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Hyundai developing road noise active cancellation tech

The industry-first system is said to create a "nearly silent" cabin environment.

Hyundai has announced a 'breakthrough' technology that uses active noise cancellation to reduce the level of road noise.

Known as Road Noise Active Noise Control (RANC), the system uses a microphone to pick up the sound of the air passing over the car and tires contacting the road surface. A digital signal processor then creates an inverted soundwave that is piped through the stereo system to attenuate the ambient road noise.
The technology is similar to Hyundai's existing Active Noise Control feature, however the current ANC tech is better suited to addressing constant engine noise that is more predictable. The upgraded RANC works much faster, analyzing the sound and emitting the inverted soundwave in just .002 seconds -- quick enough to attenuate road noise that takes around .009 seconds to reach the passenger. It also uses input from an acceleration sensor to further improve sound reduction performance.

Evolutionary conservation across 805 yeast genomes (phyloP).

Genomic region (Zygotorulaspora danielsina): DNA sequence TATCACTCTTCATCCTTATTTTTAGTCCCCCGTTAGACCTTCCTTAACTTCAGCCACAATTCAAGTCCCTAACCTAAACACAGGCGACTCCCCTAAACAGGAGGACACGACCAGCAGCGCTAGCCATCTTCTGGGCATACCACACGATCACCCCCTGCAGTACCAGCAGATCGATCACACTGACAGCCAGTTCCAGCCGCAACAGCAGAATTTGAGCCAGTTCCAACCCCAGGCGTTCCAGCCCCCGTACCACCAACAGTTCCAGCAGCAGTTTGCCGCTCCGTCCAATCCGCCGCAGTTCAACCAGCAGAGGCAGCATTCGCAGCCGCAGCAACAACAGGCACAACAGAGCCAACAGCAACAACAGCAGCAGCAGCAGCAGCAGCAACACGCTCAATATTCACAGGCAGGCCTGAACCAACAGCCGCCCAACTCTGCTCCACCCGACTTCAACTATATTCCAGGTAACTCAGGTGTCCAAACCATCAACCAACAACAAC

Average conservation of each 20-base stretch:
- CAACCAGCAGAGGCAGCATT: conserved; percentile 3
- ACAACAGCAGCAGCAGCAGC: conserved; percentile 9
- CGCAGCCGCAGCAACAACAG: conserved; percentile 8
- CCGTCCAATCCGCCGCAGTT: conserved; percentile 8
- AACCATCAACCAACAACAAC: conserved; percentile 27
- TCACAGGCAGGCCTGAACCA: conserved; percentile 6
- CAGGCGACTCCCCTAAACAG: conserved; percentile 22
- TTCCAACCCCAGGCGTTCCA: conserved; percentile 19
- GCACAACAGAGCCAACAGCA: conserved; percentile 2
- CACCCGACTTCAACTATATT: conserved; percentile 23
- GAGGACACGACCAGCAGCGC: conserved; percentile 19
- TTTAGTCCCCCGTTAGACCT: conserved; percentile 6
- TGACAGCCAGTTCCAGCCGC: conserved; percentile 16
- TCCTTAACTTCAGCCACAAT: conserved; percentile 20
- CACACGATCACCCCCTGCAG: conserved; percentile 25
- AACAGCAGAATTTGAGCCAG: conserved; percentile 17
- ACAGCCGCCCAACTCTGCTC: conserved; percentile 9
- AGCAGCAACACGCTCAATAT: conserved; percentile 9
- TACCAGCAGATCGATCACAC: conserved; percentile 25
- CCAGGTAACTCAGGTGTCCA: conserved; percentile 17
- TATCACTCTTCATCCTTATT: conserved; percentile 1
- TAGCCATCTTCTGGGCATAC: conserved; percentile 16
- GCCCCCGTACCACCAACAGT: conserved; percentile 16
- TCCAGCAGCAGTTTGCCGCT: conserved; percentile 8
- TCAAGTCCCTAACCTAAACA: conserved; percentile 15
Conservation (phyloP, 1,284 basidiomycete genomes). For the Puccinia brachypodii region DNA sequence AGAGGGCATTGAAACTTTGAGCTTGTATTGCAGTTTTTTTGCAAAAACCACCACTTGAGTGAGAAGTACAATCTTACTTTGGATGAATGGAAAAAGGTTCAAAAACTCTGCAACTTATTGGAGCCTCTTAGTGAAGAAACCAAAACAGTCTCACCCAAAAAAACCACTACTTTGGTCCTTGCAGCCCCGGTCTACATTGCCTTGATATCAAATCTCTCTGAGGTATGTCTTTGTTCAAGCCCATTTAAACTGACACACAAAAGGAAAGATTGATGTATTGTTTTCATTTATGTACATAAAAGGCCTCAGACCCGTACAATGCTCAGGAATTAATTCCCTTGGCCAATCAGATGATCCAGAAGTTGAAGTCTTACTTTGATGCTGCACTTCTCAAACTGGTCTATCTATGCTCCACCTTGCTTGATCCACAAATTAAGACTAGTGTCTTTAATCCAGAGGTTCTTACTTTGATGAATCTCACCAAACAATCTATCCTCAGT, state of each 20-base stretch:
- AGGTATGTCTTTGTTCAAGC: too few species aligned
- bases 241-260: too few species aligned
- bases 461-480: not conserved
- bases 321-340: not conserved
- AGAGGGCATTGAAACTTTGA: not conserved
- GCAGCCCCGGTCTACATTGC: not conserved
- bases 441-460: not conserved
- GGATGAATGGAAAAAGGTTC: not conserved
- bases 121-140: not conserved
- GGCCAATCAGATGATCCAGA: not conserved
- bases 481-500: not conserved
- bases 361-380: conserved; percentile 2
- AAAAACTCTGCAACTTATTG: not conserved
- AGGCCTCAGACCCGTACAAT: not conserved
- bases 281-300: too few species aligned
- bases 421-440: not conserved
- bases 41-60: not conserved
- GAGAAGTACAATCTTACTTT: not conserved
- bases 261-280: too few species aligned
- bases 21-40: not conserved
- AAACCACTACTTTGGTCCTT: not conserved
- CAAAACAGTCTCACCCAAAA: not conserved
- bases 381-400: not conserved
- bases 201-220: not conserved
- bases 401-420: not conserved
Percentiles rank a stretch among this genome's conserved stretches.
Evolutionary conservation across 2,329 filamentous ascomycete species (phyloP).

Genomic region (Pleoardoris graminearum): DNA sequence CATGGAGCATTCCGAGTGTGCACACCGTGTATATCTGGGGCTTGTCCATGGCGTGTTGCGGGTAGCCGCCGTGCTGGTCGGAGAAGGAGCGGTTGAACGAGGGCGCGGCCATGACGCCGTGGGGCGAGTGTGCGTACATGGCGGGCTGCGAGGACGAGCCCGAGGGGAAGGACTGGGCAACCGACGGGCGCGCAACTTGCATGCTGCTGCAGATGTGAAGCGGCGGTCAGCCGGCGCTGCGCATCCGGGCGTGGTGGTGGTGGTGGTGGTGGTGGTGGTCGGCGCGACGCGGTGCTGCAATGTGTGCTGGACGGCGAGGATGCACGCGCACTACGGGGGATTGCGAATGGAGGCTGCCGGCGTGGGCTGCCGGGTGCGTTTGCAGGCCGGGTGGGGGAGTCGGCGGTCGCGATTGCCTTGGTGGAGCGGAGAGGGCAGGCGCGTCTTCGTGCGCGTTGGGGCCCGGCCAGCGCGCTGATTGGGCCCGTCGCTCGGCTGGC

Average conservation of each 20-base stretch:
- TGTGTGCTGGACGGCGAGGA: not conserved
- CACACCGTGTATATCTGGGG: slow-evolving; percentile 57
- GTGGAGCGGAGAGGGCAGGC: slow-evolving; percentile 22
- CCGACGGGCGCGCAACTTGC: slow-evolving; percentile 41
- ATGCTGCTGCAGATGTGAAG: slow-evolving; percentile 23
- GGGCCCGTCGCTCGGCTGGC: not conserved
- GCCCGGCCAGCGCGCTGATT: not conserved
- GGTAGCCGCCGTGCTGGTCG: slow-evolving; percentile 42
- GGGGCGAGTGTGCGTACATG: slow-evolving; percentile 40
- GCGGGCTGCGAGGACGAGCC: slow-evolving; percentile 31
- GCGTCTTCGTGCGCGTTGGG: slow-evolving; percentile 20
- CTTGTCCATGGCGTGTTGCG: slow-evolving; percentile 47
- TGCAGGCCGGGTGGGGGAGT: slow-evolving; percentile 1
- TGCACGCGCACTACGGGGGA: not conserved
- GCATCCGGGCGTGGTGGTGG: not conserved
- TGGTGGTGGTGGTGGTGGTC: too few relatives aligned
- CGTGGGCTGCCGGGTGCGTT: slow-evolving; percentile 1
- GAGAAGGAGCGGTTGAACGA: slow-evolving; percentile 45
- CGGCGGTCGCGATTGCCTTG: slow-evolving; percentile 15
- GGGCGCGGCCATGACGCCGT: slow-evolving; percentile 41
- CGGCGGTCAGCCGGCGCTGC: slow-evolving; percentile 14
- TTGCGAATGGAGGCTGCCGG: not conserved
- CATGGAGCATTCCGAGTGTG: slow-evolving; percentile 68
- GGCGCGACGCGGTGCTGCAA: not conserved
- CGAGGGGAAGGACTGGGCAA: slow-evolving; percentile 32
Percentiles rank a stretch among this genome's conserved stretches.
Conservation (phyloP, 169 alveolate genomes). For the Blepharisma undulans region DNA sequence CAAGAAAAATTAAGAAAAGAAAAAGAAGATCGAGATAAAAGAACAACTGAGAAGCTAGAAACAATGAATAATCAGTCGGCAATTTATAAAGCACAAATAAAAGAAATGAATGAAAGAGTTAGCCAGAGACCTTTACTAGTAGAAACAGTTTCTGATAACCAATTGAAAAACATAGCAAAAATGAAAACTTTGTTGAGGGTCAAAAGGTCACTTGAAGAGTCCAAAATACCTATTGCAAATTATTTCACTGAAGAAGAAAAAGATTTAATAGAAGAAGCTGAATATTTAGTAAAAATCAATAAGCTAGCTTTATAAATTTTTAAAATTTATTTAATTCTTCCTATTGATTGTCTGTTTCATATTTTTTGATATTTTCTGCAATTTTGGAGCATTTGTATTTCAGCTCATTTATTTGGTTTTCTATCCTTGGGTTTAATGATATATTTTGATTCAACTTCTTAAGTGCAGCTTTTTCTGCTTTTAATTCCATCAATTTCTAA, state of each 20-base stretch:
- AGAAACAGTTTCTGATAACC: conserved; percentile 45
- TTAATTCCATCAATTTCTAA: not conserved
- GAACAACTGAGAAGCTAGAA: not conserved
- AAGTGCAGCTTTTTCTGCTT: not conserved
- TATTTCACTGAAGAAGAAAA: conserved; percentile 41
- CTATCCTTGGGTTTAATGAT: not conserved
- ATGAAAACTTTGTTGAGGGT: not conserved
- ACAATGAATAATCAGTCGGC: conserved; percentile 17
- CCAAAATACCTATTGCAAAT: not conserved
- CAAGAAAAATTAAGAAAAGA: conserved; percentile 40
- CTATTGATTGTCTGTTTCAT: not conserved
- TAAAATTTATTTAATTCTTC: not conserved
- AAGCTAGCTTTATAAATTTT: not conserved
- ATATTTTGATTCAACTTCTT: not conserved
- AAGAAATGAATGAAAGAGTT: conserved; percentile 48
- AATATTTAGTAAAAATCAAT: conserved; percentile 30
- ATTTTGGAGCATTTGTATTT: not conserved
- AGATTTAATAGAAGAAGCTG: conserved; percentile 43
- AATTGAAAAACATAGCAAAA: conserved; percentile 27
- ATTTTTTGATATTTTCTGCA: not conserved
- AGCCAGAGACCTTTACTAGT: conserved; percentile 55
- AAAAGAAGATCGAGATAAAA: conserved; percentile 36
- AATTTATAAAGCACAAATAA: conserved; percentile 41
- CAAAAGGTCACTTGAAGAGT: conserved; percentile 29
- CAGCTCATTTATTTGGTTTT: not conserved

After testing RANC with various road surfaces, vehicle speeds and seating positions, Hyundai achieved an in-cabin noise reduction of 3dB. The company says 3dB represents roughly half the noise level compared to vehicles without RANC, with separate noise-cancellation processing performed for the driver's seat, front passenger and rear seats.
The automaker is accurate in stating that a 3dB reduction cuts the sound energy in half. Human perception does not follow the same scale, however, and a 3dB difference is effectively the minimum change for someone to hear any difference. It would likely require a drop of around 10 dB for vehicle occupants to perceive a 50-percent change in cabin noise.
Hyundai says its RANC tech is particularly promising for hybrid or all-electric vehicles that do not suffer from powertrain noise, creating a "nearly silent" cabin experience. The technology will make its production debut in an upcoming Genesis model.

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